The mines and ghost towns are the rural Western equivalent of abandoned warehouses and factories in the long-inhabited cities and regions of the country. In the Twin Cities, where my brother roams, there is a strong vein of explorers that goes out to the abandoned buildings and especially the caves along the banks of the Mississippi. Many of the caves were used during Prohibition as speakeasies and distribution points along the river, and now abandoned warehouses holding large amounts of explosives back up to caves there also. This sort of new explorer is the subject of the documentary film “Urban Explorers,” which I recommend to anyone interested in the abandoned and decaying sections of cities. Some of these abandoned places are amazing to see, and I have to admit that they are quieter than some of the designated wilderness areas I have been to.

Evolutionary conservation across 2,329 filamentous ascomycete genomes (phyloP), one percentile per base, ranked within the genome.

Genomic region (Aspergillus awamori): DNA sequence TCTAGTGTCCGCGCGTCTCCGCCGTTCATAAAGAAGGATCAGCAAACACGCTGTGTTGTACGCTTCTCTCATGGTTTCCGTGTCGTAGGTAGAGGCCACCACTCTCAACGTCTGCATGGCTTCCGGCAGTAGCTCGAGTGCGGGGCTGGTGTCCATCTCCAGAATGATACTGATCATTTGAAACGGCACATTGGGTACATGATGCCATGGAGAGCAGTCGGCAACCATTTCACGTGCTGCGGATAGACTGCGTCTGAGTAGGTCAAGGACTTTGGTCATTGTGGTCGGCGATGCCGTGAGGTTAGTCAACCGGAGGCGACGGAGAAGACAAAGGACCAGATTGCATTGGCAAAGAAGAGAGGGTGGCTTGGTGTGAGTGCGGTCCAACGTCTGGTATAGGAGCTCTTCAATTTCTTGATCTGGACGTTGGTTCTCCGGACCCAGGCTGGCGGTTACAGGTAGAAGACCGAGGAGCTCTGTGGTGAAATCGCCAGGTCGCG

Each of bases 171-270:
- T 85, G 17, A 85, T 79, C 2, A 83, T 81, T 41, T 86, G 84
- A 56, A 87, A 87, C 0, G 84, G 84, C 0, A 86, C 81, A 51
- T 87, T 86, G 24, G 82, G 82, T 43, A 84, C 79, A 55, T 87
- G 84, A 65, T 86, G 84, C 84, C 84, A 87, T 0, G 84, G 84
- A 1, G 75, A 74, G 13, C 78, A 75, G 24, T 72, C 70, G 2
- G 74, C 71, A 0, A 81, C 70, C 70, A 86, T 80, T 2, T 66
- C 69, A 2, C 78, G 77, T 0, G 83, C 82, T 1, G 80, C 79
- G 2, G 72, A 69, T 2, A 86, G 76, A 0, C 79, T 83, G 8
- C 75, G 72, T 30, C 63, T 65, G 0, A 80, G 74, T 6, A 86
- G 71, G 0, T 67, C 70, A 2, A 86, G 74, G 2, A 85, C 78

I cannot imagine this new sort of exploration becoming a huge new trend with special clothing and gear lines, mainly because the majority of the areas that are being explored are privately held and kids could end their adventures in jail (of course that happens when the kids head out to parties or the bars, so maybe it is not a very strong argument), but with scarcity of resources and a growing outspoken segment of society deciding to stay in their own backyards, there could be more kids taking to the abandoned factories and sewer systems in the coming years — where else can you go to be wild in a city surrounded by cities?
Joseph Van Nurden,